Anyone who’s come into contact with a March fly, also known as a horse fly, is not likely to be very welcoming to the next one they come across.
March flies, common across southern Australia during summer, are known for their short, sharp and stinging bite. Many a time have we felt the shock of a bite on your leg and then been surprised when you look down to find the culprit is a fly—and still sitting there by the way.
Just when you thought the incessant buzzing of the flies in summer was bad enough, now they’re biting us as well.
Dr David Yeates, the director of our Australian National Insect Collection and an expert on flies (Diptera), says that the March flies are after our blood. Just like a mosquito, the female March fly bites us to get at our blood. It then uses the protein in the blood to develop eggs, which give rise to the next generation of March flies.
So that explains why they are so insistent.
Dr Yeates says that the painful and itchy reaction that can follow a bite is caused by the anticoagulants the fly injects us with when feeding on our blood. The anticoagulants are chemicals in the fly’s saliva that prevent our blood from clotting and ensure a steady flow for them to feed on—again, this is similar to a mosquito.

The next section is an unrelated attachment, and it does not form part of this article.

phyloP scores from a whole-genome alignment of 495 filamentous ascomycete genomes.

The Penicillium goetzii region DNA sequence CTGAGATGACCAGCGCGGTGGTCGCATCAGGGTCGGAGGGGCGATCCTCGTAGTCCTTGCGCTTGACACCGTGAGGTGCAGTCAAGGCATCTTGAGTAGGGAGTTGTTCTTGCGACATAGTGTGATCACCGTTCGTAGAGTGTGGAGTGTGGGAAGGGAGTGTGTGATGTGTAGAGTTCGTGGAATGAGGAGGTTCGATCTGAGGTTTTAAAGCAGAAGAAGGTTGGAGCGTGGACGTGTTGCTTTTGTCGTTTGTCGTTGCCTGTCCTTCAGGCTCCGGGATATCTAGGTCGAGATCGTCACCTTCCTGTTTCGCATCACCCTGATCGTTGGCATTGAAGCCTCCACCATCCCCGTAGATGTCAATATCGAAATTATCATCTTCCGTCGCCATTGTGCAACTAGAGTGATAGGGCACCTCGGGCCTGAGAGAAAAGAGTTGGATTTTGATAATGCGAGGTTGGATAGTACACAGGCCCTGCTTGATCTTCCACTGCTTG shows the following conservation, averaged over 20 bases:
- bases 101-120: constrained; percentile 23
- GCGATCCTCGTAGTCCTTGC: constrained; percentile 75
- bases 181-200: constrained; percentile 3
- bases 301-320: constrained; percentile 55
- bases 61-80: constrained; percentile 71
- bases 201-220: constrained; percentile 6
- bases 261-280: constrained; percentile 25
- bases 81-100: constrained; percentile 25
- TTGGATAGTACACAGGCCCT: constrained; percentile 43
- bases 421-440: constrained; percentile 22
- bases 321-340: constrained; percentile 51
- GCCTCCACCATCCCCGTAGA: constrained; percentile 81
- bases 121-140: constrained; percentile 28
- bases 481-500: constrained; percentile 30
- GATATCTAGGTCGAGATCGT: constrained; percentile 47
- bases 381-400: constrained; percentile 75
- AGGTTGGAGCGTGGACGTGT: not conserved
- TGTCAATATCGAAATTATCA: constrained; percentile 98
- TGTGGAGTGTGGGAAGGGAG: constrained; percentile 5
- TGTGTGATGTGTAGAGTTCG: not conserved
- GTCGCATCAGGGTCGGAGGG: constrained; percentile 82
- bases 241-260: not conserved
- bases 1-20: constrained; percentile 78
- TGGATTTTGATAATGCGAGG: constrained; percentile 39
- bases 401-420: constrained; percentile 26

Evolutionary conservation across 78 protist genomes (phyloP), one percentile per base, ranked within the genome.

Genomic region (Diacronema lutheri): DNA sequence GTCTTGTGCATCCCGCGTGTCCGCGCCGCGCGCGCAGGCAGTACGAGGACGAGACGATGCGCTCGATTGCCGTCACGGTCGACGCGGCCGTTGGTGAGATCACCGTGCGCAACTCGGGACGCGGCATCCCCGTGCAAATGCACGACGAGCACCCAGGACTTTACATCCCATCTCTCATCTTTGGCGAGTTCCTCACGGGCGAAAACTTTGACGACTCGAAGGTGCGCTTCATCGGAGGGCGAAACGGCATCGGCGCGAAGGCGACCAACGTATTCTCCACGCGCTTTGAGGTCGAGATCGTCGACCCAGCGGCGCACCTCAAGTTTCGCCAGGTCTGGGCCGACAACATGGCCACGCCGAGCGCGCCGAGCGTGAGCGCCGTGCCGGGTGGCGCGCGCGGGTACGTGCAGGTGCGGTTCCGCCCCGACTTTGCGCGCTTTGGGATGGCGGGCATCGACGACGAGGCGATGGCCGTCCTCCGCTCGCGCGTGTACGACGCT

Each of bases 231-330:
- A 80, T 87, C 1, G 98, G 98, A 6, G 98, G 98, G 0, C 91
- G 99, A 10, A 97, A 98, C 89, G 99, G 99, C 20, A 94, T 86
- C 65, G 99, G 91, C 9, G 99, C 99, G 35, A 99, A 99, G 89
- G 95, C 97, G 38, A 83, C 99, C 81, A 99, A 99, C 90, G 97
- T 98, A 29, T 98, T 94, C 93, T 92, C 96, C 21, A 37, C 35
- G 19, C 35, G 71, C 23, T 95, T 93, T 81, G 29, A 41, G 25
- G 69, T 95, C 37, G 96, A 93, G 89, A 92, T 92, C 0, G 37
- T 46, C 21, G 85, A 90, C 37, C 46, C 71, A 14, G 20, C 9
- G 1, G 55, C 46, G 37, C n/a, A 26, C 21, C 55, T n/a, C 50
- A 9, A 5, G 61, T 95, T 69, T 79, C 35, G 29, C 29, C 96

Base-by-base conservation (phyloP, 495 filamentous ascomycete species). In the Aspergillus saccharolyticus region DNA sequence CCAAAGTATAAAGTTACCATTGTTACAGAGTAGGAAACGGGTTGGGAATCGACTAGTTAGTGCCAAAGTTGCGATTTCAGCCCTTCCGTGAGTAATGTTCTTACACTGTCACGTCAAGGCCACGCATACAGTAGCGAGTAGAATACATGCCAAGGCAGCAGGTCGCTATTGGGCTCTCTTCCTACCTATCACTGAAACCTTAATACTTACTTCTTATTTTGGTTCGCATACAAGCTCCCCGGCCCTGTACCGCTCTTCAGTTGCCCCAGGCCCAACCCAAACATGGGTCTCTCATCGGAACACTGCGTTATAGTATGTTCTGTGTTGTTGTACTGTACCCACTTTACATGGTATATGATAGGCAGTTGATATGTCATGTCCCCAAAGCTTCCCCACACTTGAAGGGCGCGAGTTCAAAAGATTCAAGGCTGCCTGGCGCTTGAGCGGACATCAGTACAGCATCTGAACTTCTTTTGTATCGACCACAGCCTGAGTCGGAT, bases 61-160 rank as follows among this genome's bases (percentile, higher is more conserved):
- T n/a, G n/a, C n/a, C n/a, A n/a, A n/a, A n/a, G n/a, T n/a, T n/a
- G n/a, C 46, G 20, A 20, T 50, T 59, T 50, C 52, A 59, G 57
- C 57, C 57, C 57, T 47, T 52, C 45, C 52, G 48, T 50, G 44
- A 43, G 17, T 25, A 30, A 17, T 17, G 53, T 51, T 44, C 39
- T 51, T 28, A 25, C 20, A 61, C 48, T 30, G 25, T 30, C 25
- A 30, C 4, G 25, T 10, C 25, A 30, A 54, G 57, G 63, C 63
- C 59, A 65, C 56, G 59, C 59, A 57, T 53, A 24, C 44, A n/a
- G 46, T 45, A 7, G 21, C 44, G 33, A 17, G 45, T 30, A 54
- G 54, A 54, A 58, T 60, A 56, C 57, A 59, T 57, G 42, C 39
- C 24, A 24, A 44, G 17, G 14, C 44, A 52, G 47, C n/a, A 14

There are about 400 species of March fly in Australia. Some of these feed on flower nectar and pollen but the majority prefer a helping of blood.
March flies are not too picky about where the blood comes from either; if you’re warm blooded then you’re a target. Horses come in for quite a bit of attention, hence why the flies are also known as horse flies. Dr Yeates says that in North Queensland the flies have even been seen feeding on Crocodiles!
Dr Yeates was recently interviewed by the ABC about March flies, read the interview.